April 17, 2024

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NFL passes new kickoff rules, adopts XFL version of the play

NFL passes new kickoff rules, adopts XFL version of the play

ORLANDO — By a vote of 29-3, NFL owners approved major changes to the kickoff rules for the 2024 season, adopting a version of the play the XFL has used in recent years.

Under the new rules, the kicker will continue to kick from the 35-yard line, while the other 10 members of the kicking team will line up at the receiving team's 40-yard line. The receiving team will place at least nine players in the set-up zone between the 30 and 35 yard line, with one or two returners in the “down zone” between the goal line and the 20-yard line. Until the ball hits the ground or a player, no one other than the kicker or rebounder is allowed to move.

The change, approved on a trial basis for 2024, comes after years of debate over the future of kickoffs, as the NFL sought to reduce injury rates from plays and for more teams to kick the ball out of the end zone. Only 21.7% of kickoffs were returned in 2023, the lowest rate in league history. With the new play, return rates could reach 80-90%, Competition Commission Chairman Rich MacKay said Tuesday.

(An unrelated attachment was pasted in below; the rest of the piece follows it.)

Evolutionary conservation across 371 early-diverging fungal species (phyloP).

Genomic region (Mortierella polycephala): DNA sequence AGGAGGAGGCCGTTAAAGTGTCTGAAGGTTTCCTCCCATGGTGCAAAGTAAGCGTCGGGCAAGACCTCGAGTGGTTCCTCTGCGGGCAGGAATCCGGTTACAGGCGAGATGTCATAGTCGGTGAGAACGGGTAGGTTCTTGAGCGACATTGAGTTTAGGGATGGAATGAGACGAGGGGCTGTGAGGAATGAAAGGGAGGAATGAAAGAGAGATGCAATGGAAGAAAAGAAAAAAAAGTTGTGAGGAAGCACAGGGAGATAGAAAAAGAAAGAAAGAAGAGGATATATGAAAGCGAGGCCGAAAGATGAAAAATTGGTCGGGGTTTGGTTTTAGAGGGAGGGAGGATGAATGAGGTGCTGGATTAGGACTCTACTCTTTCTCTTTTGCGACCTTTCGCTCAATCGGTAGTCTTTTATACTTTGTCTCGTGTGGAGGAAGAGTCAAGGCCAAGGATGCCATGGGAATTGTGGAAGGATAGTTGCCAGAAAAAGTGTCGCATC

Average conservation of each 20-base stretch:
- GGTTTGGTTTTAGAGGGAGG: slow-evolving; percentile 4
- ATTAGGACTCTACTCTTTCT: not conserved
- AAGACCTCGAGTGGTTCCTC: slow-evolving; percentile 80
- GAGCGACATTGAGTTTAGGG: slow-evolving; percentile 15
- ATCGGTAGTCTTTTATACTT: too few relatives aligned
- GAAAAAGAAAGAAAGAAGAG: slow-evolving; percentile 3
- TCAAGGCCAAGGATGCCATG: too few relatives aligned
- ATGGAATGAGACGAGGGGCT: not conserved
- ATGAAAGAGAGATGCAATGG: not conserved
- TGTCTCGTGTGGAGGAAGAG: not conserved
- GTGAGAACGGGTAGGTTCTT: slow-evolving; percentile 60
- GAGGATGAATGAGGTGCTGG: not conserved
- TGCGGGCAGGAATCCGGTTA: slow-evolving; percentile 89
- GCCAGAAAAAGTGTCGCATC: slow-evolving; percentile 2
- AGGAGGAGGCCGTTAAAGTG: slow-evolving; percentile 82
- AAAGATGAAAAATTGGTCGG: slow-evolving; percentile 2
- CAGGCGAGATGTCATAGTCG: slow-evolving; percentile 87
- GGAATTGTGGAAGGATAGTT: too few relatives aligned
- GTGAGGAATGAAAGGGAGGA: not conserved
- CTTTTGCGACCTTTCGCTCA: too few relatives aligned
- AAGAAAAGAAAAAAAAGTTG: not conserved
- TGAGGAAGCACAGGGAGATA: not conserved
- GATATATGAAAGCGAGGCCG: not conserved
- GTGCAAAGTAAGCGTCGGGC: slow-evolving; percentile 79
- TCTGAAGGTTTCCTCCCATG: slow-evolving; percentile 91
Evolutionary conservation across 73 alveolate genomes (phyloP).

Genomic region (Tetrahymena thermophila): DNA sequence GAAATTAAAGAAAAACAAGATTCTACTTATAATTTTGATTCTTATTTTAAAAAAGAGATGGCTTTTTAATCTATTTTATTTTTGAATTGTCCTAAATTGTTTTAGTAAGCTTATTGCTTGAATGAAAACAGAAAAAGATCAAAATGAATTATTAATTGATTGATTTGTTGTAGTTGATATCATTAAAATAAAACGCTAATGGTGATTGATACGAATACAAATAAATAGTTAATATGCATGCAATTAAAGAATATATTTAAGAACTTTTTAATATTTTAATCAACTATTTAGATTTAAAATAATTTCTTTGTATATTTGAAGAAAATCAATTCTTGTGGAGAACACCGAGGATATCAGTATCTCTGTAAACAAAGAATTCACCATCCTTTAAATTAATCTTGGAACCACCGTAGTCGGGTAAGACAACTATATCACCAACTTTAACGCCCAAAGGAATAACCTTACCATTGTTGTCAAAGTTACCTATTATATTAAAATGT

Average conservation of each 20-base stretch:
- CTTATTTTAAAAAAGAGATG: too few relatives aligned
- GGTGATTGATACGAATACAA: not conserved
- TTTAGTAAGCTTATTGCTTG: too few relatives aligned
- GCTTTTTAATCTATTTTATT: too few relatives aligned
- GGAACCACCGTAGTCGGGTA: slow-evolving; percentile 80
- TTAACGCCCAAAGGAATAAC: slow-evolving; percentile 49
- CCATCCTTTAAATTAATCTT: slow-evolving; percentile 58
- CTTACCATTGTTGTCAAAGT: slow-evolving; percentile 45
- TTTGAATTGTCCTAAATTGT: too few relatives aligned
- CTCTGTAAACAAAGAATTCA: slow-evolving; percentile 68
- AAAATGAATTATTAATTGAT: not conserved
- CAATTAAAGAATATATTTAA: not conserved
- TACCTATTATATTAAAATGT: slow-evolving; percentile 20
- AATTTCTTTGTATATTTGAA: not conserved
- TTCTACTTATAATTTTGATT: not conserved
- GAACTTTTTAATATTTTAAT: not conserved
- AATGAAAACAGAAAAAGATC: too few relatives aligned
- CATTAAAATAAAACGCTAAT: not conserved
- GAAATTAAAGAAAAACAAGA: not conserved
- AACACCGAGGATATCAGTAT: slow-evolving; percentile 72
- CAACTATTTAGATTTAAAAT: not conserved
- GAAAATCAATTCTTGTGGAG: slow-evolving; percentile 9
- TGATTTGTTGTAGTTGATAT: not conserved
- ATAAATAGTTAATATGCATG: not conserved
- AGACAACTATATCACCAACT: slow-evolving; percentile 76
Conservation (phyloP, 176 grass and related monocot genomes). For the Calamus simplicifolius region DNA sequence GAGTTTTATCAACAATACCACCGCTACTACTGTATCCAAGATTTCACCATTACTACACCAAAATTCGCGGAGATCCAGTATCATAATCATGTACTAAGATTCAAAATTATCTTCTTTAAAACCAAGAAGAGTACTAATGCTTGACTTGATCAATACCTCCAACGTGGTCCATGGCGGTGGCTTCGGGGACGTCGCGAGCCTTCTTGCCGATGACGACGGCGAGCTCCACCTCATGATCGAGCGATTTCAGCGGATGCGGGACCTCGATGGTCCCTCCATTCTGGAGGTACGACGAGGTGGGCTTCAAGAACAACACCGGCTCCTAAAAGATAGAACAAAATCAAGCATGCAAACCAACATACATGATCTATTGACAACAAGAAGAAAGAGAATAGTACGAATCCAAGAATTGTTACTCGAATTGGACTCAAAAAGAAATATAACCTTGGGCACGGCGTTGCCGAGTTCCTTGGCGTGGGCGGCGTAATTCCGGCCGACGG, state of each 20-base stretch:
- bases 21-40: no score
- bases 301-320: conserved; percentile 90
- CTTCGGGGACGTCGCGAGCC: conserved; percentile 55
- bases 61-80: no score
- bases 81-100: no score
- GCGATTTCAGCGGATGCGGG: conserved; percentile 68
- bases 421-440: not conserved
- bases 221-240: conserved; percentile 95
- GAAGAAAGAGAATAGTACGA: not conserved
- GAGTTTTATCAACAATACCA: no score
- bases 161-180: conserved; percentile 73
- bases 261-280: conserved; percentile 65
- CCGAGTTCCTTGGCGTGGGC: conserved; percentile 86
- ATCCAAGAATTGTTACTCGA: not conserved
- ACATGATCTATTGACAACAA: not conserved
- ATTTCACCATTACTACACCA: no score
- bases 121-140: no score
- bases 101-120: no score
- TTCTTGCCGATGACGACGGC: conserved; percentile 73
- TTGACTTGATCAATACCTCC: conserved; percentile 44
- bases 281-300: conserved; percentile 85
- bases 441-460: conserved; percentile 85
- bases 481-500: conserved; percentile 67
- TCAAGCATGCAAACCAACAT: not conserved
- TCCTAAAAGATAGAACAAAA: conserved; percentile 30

Teams are allowed to take two onside kicks per game, but will not be able to take two surprise kicks. Touchdowns will move from the 25-yard line to the 30-yard line, though McKay said the rule could eventually change to put the ball at the 35-yard line after a touchback.

Saints special teams coordinator Darren Rizzi, who worked closely with Cowboys special teams coordinator John Fassel on the rule change, called it “a great day for the NFL.”

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“We took a play that had basically been dying over the last few years and, in our opinion, revived it,” he said. “The fact that we felt we could make this game safer, and certainly more exciting for everyone, were the two main factors.”

The owners voted to eliminate the hip drop tackle earlier in the week, and the NFL announced Tuesday that the owners also voted to postpone the trade deadline by a week. It will be on November 5 this year, instead of October 29.

Additionally, teams can now receive the third challenge in the game by winning only one of the first two challenges (previous rules required teams to win both challenges to receive the third challenge). The NFL will also make a ruling on whether a passer is down by contact or out of bounds before the ball is thrown on a reviewable play, allow replay reviews of the game clock that expires before the snap and allow teams to promote an emergency quarterback from the practice squad, rather than mandating Teams need to carry a third quarterback on the active roster.